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The Future of Work – Peter Drucker’s view

Fredmund Malik took Peter Drucker’s view further and discussed the implications for corporations. According to his world-view, the main challenge of the future is to manage complexity and adjust to environments. He centers his approach on the Viable-System-Model that highlights the adaptability of organizations to their environment. It requires leaders and workers to be more versed in the ideas of change, organic systems and whole-system perspectives.

Telekom HR-chief and former Lufthansa-HR-head Michael Sattelberger took his philosophy of talent development to Germany’s biggest telecommunications company: “we build a talent environment rather then a drill-based military-like complex. Talents want participation.” He highlights the need for people to not be stuck in a job too long, exchange with peers and shape the strategy of the business they work for.  “Companies have to become more democratic and give talents room to participate and create options on the future”[1]. This also means that people need to account for more responsibility for their careers, take on part-time engagements and strive for flexibility and experience. It also means that jobs will follow people and companies need to offer perspectives for the employees they want to attract and retain.(see Brand Eins 04/2010)

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The Future of Work – Peter Drucker’s view

Peter Drucker was one of the first to introduce the notion of knowledge work. Since the 1960s he advocated a shift in how we do work and what that means for corporations. He predicted that the prominence of the large corporations (1950 big business employed a third of American workforce; vs. 8% today)and its command-and-control structure will diminish in favor of orchestrating and “writing the score”. Instead of running a business in Talyorism way of fixed input and predictable output, the work is to define the results, work to your and other’s strengths,  determining how to make a contribution and accepting that knowledge workers outlive their organizations. This means, they are responsible for the own development and should create opportunities themselves.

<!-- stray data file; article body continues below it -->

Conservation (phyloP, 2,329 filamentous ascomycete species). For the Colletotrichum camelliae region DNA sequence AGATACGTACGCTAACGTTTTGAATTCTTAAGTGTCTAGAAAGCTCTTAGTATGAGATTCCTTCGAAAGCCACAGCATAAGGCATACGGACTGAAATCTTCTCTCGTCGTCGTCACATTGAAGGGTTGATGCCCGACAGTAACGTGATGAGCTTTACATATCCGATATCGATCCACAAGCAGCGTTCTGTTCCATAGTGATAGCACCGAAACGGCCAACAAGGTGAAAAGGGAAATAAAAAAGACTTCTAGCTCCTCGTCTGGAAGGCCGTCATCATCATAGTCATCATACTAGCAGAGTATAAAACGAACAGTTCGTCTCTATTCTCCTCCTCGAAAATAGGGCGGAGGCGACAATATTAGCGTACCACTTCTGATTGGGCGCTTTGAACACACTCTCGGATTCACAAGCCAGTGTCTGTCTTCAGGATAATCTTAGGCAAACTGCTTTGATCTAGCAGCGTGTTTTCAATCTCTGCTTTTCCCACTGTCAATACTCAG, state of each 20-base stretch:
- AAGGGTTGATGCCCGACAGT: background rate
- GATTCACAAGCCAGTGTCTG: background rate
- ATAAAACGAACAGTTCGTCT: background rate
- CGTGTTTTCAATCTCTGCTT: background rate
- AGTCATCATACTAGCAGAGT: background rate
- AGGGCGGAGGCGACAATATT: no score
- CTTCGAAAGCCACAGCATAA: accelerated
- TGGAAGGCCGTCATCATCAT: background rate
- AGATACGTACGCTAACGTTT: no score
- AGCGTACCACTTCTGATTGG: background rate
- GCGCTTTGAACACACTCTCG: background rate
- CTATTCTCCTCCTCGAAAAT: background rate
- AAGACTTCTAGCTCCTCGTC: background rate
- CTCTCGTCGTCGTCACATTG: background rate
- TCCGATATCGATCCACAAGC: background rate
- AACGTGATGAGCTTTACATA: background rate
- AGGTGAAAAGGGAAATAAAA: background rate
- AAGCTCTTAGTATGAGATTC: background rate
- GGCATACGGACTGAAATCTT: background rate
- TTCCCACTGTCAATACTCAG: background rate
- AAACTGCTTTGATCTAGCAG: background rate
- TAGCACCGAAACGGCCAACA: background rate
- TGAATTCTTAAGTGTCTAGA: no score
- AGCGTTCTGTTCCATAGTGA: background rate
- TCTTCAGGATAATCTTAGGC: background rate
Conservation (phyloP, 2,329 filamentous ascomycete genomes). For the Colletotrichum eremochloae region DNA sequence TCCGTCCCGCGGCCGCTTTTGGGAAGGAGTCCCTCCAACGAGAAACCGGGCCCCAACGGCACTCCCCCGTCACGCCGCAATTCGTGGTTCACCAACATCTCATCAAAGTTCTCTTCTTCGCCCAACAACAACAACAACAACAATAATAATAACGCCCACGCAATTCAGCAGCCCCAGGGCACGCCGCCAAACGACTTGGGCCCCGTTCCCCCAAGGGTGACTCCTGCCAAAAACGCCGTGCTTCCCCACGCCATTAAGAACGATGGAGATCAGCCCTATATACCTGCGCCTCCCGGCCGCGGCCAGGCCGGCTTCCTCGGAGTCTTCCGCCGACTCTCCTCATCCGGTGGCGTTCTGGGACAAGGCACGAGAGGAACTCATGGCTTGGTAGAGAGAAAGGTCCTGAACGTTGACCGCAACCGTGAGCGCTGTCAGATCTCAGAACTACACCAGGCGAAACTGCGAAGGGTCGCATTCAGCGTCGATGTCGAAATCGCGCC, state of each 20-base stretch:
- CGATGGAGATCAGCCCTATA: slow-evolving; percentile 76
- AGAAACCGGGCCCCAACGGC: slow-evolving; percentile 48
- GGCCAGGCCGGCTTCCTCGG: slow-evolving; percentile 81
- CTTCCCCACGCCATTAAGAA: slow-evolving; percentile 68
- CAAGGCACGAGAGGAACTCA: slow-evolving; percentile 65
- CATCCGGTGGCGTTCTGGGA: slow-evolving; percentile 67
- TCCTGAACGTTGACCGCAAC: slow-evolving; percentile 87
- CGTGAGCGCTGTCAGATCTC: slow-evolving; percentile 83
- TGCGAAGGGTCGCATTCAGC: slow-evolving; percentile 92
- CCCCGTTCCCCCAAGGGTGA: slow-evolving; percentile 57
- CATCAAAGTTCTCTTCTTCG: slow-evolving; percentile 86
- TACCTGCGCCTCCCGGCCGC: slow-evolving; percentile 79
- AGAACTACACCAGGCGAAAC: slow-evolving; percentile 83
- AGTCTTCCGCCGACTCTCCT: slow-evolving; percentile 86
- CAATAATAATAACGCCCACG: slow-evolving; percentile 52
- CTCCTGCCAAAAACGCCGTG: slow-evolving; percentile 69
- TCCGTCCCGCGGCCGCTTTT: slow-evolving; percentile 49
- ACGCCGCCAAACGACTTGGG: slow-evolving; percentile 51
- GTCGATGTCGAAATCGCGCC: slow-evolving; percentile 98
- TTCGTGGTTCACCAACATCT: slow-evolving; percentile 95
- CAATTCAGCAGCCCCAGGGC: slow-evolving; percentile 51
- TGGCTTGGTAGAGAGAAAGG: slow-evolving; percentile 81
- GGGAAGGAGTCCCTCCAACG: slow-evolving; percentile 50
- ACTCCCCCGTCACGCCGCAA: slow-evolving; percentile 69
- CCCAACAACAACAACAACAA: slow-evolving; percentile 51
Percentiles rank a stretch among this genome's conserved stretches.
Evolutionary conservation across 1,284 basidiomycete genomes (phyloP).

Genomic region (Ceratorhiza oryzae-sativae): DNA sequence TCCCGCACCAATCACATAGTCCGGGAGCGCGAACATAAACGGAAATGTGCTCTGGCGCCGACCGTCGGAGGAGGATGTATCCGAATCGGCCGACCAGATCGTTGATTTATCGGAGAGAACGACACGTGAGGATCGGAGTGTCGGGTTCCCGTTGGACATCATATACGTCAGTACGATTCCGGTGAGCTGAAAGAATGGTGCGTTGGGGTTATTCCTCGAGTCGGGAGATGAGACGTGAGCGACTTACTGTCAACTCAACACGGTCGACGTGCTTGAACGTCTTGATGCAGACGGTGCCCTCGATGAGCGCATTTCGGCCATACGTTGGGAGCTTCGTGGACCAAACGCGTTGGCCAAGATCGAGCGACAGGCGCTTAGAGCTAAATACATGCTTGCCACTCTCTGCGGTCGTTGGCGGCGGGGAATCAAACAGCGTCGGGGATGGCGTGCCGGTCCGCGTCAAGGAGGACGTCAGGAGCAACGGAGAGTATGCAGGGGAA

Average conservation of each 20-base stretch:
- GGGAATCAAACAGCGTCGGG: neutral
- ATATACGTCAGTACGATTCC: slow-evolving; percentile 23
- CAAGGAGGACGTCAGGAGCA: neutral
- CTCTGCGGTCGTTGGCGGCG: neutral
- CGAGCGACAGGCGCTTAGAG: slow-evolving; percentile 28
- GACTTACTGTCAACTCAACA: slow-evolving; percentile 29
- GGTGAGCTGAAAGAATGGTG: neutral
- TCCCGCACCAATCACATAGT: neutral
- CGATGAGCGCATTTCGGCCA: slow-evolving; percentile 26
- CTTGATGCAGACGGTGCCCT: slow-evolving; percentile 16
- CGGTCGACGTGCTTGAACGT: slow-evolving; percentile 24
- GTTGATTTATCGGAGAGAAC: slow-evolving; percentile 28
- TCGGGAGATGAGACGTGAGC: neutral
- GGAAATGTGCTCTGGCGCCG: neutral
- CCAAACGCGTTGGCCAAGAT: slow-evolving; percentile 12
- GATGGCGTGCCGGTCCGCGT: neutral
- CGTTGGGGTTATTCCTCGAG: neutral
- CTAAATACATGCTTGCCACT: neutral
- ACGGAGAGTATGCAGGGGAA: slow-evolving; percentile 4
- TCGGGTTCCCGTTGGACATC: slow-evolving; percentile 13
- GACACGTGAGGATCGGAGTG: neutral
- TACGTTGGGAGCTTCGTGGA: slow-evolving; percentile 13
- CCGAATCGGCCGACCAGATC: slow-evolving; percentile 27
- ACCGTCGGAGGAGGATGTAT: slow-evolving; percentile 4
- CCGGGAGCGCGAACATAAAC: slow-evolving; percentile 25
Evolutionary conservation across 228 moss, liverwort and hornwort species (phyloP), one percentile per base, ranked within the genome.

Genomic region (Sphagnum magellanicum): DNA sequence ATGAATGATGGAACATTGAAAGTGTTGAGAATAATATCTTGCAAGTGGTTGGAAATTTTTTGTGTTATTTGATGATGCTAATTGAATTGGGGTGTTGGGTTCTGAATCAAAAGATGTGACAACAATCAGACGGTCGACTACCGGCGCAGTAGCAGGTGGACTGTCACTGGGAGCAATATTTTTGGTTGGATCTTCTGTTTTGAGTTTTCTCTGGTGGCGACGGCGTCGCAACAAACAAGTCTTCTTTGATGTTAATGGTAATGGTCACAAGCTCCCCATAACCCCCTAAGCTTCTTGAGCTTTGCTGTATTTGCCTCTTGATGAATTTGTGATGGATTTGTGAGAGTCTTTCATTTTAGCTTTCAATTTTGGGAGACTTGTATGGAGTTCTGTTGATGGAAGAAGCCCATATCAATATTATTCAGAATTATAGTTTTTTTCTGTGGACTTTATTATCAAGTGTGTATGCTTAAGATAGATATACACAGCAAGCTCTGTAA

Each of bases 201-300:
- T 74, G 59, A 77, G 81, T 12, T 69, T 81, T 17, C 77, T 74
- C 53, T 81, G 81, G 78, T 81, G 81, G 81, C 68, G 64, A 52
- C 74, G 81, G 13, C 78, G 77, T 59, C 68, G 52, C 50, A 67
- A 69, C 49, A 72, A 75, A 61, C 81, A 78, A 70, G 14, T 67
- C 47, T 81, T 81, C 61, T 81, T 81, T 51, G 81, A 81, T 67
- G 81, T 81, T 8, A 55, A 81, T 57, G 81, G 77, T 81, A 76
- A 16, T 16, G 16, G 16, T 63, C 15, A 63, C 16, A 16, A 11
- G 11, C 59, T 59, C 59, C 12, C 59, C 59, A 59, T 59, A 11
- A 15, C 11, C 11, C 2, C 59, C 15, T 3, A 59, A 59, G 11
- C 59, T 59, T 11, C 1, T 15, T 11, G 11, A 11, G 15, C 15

Productivity speaker David Allen states it as this: “What’s tricky is defining what “done” means, and then defining what “doing” looks like. In other words, your work is not self-evident. You have to define it. And even though people are giving you stuff to deal with, they’re not pre-digesting it for you. I don’t know anyone who got their current job and who was given a list of the 63 projects—clearly defined—that were going to be required to fulfill their job requirements, and the 153 action steps they needed to take to make that happen. And that’s what’s new: In the old days, you just showed up and the work was self-evident. Today, everybody has to have their own individual responsibility to define what their work is—at both the outcome level and the “how-do-I-allocate-my-own-resources-to-make-this-happen” level. We haven’t been trained to think that way.”